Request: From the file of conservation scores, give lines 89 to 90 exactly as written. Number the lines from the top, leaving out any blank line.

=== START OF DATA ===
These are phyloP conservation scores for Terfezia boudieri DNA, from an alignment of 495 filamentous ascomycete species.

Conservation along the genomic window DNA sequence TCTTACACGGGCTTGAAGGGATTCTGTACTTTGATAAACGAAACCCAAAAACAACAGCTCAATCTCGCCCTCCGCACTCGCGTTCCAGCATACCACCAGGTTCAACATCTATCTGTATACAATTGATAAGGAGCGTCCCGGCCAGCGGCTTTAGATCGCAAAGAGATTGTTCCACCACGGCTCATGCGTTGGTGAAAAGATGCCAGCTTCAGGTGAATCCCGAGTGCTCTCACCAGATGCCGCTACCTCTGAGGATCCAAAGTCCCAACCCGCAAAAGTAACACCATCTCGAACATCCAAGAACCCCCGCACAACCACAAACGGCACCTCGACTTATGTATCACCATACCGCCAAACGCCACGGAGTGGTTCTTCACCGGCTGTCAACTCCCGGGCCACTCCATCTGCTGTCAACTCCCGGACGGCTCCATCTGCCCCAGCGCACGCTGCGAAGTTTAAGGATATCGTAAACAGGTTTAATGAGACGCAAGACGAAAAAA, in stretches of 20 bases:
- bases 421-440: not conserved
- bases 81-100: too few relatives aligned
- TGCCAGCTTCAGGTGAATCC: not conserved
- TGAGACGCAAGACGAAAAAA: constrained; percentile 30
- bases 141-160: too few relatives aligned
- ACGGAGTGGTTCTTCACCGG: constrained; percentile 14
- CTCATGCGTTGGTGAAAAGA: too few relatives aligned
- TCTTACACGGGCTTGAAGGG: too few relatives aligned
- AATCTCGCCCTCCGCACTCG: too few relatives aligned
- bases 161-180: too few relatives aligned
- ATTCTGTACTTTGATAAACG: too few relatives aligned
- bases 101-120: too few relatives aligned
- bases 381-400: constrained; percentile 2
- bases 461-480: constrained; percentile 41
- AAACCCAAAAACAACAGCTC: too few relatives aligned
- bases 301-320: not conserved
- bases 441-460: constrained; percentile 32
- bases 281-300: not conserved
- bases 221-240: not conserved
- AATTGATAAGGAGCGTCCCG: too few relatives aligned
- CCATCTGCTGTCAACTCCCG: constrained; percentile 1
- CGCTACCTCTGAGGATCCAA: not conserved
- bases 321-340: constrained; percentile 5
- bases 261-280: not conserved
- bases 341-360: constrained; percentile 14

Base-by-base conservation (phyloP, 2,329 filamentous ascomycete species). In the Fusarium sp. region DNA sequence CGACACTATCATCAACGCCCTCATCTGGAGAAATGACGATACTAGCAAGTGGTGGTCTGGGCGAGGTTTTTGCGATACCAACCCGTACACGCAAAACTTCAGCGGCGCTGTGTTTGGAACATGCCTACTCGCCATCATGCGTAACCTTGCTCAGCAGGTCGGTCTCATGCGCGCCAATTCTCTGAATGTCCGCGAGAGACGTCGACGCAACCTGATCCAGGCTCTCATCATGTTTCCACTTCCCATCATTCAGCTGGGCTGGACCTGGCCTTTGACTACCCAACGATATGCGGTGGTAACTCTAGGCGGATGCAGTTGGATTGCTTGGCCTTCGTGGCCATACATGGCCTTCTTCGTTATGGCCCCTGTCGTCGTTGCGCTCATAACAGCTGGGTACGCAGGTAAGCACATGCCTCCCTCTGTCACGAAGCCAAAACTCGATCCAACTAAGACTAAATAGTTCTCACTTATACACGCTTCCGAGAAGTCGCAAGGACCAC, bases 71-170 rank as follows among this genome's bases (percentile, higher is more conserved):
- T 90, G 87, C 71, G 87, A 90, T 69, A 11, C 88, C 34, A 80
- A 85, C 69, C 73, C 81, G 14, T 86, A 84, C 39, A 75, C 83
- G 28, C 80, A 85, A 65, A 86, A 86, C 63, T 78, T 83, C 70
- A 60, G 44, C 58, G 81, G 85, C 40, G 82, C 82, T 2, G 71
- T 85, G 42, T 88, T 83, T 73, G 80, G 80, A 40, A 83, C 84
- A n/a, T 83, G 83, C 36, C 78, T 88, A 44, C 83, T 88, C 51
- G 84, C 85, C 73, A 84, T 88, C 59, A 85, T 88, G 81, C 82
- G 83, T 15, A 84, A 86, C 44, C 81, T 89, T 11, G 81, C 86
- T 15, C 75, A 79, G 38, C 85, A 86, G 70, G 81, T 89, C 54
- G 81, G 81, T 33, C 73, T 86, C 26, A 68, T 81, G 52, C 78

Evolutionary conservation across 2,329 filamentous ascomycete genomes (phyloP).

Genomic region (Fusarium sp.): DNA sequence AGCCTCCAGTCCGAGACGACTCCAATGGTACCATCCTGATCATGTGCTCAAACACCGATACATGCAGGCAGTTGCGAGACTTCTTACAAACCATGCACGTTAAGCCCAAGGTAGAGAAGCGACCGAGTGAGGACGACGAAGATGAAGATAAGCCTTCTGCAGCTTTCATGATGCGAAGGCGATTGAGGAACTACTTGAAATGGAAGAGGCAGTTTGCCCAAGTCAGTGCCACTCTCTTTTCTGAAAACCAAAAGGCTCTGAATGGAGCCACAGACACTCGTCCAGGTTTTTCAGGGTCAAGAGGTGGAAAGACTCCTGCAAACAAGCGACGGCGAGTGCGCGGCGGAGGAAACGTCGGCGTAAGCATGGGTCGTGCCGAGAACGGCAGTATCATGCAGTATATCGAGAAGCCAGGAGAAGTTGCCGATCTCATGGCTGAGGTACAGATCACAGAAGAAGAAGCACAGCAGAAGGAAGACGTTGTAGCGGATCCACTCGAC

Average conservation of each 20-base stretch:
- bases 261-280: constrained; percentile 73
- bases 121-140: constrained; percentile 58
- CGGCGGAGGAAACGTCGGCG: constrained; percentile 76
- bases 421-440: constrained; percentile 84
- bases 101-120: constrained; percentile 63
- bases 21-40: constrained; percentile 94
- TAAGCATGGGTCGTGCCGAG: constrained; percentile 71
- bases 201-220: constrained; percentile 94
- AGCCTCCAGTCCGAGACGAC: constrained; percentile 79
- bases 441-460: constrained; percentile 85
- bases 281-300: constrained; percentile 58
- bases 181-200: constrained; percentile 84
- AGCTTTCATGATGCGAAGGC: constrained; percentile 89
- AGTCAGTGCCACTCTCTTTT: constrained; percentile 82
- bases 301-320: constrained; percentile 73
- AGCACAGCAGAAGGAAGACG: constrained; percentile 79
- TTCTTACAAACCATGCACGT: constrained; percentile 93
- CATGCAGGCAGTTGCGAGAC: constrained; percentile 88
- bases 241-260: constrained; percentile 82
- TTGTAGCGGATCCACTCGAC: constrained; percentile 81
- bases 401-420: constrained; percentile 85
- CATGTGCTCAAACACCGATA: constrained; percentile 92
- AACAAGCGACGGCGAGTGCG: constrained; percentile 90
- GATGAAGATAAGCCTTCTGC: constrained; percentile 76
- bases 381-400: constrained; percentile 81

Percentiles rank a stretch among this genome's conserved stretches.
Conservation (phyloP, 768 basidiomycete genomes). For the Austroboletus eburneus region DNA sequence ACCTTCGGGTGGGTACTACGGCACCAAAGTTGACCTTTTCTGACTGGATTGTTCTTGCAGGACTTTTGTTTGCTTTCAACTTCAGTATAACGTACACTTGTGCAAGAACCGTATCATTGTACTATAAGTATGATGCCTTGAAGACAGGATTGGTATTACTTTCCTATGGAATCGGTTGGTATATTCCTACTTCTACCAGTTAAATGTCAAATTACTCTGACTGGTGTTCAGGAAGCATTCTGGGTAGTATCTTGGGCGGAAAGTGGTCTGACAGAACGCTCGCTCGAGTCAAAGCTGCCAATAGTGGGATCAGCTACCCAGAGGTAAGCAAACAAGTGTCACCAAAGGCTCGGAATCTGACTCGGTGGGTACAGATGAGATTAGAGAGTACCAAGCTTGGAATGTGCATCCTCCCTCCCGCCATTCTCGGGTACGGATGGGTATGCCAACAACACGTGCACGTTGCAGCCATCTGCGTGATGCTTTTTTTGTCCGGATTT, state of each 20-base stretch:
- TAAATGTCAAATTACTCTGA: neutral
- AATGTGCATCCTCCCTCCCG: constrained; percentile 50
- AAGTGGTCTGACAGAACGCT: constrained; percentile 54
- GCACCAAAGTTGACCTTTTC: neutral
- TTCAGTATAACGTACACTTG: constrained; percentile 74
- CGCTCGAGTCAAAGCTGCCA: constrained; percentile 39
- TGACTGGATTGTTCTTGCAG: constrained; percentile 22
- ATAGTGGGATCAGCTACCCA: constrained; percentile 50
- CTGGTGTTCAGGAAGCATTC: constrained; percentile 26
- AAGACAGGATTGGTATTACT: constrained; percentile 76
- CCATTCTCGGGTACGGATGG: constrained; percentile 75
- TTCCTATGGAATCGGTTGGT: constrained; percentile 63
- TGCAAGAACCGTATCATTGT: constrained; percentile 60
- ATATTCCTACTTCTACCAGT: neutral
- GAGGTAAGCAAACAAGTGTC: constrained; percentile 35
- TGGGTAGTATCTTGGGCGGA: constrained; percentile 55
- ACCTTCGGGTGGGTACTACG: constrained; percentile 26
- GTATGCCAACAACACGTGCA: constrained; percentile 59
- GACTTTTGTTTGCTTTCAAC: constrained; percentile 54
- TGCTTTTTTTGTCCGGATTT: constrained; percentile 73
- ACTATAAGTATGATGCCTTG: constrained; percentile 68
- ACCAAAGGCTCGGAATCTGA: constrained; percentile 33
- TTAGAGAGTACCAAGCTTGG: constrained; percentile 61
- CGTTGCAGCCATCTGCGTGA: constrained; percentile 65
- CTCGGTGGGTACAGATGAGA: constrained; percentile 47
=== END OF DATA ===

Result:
- ACTATAAGTATGATGCCTTG: constrained; percentile 68
- ACCAAAGGCTCGGAATCTGA: constrained; percentile 33